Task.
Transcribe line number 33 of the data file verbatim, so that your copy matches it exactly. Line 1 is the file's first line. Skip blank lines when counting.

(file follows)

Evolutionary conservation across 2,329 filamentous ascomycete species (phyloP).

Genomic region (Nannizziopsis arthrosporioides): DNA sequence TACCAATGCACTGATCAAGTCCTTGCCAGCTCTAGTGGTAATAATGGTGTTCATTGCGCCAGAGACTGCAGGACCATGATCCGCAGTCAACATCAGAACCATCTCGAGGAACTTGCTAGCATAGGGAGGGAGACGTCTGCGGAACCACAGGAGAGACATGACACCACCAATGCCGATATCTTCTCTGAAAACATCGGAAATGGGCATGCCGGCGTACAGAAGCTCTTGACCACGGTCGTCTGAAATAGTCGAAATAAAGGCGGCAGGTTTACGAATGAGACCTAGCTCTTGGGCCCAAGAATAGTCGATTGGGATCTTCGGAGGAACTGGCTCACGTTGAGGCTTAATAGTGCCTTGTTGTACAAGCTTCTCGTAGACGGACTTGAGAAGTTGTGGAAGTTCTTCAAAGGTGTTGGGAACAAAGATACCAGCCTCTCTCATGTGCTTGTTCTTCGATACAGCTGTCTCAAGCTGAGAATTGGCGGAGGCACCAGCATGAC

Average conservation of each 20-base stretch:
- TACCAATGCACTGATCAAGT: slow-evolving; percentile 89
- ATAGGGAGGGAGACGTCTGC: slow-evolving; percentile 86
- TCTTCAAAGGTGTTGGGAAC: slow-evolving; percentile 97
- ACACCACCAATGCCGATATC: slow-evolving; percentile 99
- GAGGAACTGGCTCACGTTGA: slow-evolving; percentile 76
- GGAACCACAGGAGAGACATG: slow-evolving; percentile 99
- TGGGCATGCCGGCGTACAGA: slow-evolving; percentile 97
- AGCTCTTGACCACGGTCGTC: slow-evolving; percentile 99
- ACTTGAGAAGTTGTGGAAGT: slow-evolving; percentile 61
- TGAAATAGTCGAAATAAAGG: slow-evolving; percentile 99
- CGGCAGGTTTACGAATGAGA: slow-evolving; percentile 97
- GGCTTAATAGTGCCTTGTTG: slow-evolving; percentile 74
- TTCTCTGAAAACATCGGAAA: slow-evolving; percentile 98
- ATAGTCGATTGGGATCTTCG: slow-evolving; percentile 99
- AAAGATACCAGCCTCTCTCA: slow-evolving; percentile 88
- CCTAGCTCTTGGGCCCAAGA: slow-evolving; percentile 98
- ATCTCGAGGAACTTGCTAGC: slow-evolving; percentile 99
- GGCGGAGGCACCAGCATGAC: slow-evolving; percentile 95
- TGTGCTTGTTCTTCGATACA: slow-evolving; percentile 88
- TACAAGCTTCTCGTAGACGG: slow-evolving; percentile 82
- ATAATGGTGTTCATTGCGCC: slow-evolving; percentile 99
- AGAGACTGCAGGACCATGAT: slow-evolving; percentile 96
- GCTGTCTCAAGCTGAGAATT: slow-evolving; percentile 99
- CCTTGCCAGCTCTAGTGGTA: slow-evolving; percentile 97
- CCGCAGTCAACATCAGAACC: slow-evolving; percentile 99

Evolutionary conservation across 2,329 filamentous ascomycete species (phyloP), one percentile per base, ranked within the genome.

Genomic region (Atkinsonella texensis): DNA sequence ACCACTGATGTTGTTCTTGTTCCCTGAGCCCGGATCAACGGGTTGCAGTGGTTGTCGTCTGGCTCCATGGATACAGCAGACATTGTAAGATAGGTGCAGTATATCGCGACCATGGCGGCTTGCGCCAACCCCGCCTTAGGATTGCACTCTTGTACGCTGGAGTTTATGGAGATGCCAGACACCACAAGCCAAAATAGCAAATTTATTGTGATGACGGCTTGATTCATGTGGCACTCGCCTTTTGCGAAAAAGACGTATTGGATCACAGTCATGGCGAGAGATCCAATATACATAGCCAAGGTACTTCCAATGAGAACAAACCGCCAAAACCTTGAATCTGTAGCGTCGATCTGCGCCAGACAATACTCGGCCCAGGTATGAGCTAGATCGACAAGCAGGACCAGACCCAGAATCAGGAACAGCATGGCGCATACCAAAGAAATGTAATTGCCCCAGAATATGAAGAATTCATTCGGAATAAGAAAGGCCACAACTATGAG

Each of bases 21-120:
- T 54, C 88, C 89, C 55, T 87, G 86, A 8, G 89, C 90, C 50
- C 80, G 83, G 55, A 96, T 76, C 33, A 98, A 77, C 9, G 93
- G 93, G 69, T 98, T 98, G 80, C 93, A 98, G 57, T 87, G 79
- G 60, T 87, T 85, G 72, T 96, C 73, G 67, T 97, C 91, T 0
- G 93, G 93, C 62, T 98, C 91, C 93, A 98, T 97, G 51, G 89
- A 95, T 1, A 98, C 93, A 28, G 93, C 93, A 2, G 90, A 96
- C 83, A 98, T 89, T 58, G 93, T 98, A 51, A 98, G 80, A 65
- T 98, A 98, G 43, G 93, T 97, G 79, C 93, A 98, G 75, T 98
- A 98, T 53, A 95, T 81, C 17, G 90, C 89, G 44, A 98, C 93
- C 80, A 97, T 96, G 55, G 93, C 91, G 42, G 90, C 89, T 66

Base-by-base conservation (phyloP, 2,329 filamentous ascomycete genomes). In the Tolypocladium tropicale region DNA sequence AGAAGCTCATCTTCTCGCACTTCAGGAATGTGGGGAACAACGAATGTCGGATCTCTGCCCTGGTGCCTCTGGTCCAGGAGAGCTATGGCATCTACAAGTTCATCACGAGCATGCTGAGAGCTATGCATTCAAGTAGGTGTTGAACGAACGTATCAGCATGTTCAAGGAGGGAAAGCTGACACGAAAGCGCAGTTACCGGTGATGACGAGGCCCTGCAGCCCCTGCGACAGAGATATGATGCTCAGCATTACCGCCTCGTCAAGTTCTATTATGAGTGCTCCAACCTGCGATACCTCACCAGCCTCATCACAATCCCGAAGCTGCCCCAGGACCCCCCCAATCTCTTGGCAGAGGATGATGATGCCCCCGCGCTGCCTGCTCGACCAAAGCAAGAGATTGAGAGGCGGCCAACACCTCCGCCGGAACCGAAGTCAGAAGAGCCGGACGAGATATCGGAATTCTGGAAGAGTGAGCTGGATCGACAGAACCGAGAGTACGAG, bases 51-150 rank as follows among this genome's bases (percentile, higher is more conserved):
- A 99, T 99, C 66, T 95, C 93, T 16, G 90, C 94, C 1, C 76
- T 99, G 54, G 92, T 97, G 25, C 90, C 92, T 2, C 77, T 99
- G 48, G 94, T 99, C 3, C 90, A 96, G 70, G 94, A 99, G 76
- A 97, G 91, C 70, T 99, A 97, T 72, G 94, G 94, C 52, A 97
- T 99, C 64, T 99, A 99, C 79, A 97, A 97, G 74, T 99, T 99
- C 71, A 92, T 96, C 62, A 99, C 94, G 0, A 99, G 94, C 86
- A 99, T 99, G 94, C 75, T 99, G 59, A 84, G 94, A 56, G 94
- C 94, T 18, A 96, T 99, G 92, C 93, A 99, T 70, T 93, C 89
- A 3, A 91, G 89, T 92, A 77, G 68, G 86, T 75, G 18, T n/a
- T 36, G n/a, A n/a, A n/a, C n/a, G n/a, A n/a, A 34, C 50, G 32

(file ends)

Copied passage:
- C 80, G 83, G 55, A 96, T 76, C 33, A 98, A 77, C 9, G 93